‘Let’s have fun with number twenty two’


SOME numbers are interesting. You may have noticed how the number zero presented by the symbol ‘0’ is interesting when operating on numbers. Another number is twenty two represented numerically as ‘22’.

I chose the number 22 after what happened in Manchester City, United Kingdom quite recently. The whole world received the sad news about a bomb attack that exploded at Manchester City arena where thousands of people were watching a concert.

That episode caused deaths and left a lot of people injured. In that tragedy 22 comes up three times;: First, the suicide bomber was 22 years old. Second, the event happened on 22nd of May.

Third, the event killed 22 people. The first question one may be interested to ask is why 22? Could this have been planned? The first and second could have been planned by the suicide bomber, but the third leaves a lot to be desired.

We send our condolence to the bereaved and the British Government. As the news poured in, I was sitting with two friends named Juma and John. I immediately said to them, “Twenty two is an interesting number.”

Before I went on, Juma interrupted and said. “He is a pi (π) man. He wants to tell us about 22 over 7. ”You are right Juma,” I told him. “Pi is approximately equal to 22 over 7.

Why the experts chose 22 is yet to be known. Maybe history has the answer.” John who was listening attentively chipped in and said, ”You have always told us that Pi Day is on 14th March which was created from the value of π=3.14.

Why didn’t they create the day using 22 over 7 instead? It would have been more interesting according to your argument,” “Yes,” I said. “It has been used to create ‘Pi approximation Day’ which is celebrated on 22nd July where 7 represents the 7th month of the calendar year and 22 is the 22nd day.”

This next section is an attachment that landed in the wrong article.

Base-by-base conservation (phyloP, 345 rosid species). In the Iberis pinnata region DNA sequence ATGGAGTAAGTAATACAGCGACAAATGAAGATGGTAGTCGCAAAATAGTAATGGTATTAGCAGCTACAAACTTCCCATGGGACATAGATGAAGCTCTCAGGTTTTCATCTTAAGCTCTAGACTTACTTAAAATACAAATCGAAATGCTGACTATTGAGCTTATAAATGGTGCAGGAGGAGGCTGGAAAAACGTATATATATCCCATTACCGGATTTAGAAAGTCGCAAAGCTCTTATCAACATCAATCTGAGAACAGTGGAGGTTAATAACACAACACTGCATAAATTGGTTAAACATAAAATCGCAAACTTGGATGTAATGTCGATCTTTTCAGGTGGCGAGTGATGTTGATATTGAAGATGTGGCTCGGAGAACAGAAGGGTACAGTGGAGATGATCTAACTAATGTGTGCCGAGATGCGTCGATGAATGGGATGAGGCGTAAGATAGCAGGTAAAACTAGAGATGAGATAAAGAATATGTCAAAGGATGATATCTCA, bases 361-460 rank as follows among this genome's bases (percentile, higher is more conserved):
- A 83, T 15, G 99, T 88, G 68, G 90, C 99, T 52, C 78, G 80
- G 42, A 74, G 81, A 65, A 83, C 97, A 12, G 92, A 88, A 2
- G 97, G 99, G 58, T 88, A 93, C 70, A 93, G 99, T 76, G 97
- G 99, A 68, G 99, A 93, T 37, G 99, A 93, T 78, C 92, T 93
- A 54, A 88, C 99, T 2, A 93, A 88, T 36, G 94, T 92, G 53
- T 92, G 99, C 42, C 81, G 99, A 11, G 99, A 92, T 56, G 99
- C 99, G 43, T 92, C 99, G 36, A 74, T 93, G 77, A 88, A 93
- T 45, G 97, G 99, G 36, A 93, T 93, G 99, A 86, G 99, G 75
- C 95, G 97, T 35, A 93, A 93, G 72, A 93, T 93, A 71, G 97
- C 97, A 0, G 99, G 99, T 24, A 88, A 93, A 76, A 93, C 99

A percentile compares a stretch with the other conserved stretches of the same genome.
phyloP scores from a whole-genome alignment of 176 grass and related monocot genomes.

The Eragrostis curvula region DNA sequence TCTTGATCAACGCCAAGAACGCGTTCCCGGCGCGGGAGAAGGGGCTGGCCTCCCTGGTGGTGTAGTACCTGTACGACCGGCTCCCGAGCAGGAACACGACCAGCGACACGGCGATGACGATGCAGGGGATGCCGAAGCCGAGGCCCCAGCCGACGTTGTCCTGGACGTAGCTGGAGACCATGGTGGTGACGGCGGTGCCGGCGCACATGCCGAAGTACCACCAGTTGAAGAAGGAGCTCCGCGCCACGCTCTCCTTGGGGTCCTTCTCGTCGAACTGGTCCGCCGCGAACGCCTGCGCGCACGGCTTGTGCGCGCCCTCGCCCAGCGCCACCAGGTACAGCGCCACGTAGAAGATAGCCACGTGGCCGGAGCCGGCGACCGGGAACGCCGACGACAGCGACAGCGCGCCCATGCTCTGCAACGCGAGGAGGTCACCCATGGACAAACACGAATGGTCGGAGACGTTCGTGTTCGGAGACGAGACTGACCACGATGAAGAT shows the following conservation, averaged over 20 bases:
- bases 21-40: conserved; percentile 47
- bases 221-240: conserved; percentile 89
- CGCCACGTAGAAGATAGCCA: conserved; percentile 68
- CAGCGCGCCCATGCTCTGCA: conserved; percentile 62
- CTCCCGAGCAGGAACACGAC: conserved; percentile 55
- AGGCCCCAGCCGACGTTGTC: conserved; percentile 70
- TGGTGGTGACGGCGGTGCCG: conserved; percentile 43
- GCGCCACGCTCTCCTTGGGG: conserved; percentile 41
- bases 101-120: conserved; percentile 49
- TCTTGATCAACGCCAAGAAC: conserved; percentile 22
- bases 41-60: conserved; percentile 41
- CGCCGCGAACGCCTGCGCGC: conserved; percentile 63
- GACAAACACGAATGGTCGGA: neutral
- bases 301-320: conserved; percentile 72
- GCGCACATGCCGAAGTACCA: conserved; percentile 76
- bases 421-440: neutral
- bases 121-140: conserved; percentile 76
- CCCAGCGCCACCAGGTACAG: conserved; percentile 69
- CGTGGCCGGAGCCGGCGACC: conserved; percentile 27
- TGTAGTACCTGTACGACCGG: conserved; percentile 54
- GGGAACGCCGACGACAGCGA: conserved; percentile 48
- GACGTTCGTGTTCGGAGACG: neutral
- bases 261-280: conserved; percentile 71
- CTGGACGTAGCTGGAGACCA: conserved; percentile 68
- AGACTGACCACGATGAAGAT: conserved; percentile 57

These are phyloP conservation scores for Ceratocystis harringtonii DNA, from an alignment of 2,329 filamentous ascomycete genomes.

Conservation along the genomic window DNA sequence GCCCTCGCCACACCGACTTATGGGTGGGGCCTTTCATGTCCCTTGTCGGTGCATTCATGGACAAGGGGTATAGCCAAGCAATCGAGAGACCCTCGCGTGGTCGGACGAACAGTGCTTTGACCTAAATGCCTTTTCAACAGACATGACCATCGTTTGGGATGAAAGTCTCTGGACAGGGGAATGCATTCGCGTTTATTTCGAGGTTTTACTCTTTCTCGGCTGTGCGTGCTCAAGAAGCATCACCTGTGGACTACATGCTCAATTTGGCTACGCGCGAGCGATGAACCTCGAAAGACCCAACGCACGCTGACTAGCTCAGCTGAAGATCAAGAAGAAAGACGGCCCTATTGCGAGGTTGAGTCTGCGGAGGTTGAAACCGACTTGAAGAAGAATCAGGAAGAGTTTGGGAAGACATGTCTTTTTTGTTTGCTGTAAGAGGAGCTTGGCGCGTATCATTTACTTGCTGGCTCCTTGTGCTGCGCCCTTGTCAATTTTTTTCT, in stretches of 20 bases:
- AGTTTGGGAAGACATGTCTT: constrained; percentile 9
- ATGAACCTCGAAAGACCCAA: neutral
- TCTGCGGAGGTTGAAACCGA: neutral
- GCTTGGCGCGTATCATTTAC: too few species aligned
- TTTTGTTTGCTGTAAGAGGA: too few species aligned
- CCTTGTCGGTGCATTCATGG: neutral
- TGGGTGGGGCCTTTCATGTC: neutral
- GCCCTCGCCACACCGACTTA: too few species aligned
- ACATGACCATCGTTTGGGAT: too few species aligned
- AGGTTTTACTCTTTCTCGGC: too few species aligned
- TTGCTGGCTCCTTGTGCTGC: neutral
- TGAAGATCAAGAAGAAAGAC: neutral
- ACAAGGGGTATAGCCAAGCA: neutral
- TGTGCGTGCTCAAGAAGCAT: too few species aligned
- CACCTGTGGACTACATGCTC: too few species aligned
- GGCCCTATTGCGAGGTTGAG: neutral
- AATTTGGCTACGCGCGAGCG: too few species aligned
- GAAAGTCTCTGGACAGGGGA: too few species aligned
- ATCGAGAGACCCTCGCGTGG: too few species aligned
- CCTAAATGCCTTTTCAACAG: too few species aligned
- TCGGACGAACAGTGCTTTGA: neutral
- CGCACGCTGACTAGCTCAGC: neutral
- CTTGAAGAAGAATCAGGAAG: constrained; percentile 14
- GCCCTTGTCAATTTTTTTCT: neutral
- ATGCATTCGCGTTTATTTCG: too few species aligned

It is worth noting that when Larry Shaw Physics teacher from San Francisco created ‘PI DAY’ from 3.14 to be 14th March, historians said the date coincided with the birthday for Mr Albert Einstein. Albert Einstein is a great scientist who lived in the nineteenth century. The birthdays are now celebrated concurrently.

Twenty two is also involved here indirectly because 3.14 is also approximately equal to 22 over 7. The number 22 is also found in the British Imperial Units which use yards, miles, inches and feet for measuring lengths and distances.

The metric System of units uses metres, kilometres, centimetres and millimetres. Twenty two yards in the Imperial system equals a unit called chain. Why 22 yards were chosen to form the chain has probably an explanation from the British.

It is also worth finding out whether the mile was established before the chain. It is known that one mile has 1,760 yards which is 80 chains. Some decades ago athletics was using the Imperial system track events included 220 yards (22x10) yards, 440 yards (22x20 yards), 880 yards (22x40 yards) and the mile (22x80 yards).

Today, athletics is using the metric system of units. In Kiswahili , the words ‘twende tu’ are pronounced nearly as ‘twenty two’. The following is an interesting story about two people who could not communicate properly because of language barer: An Englishman was driving a car and had given a Swahili man a ride to show him a certain site far away.

The Englishman did not know how to speak Kiswahili and the Swahili man could not speak English. After travelling some distance, the English man asked, “How many miles are left?”The Swahili man replied, ”Twende tu.”

The Englishman noted the mileage reading on the meter gauge. He then drove 22 miles. He looked around and saw no sight of the site. He asked angrily, “How many miles are left?” The Swahili man replied, “Twende tu.”

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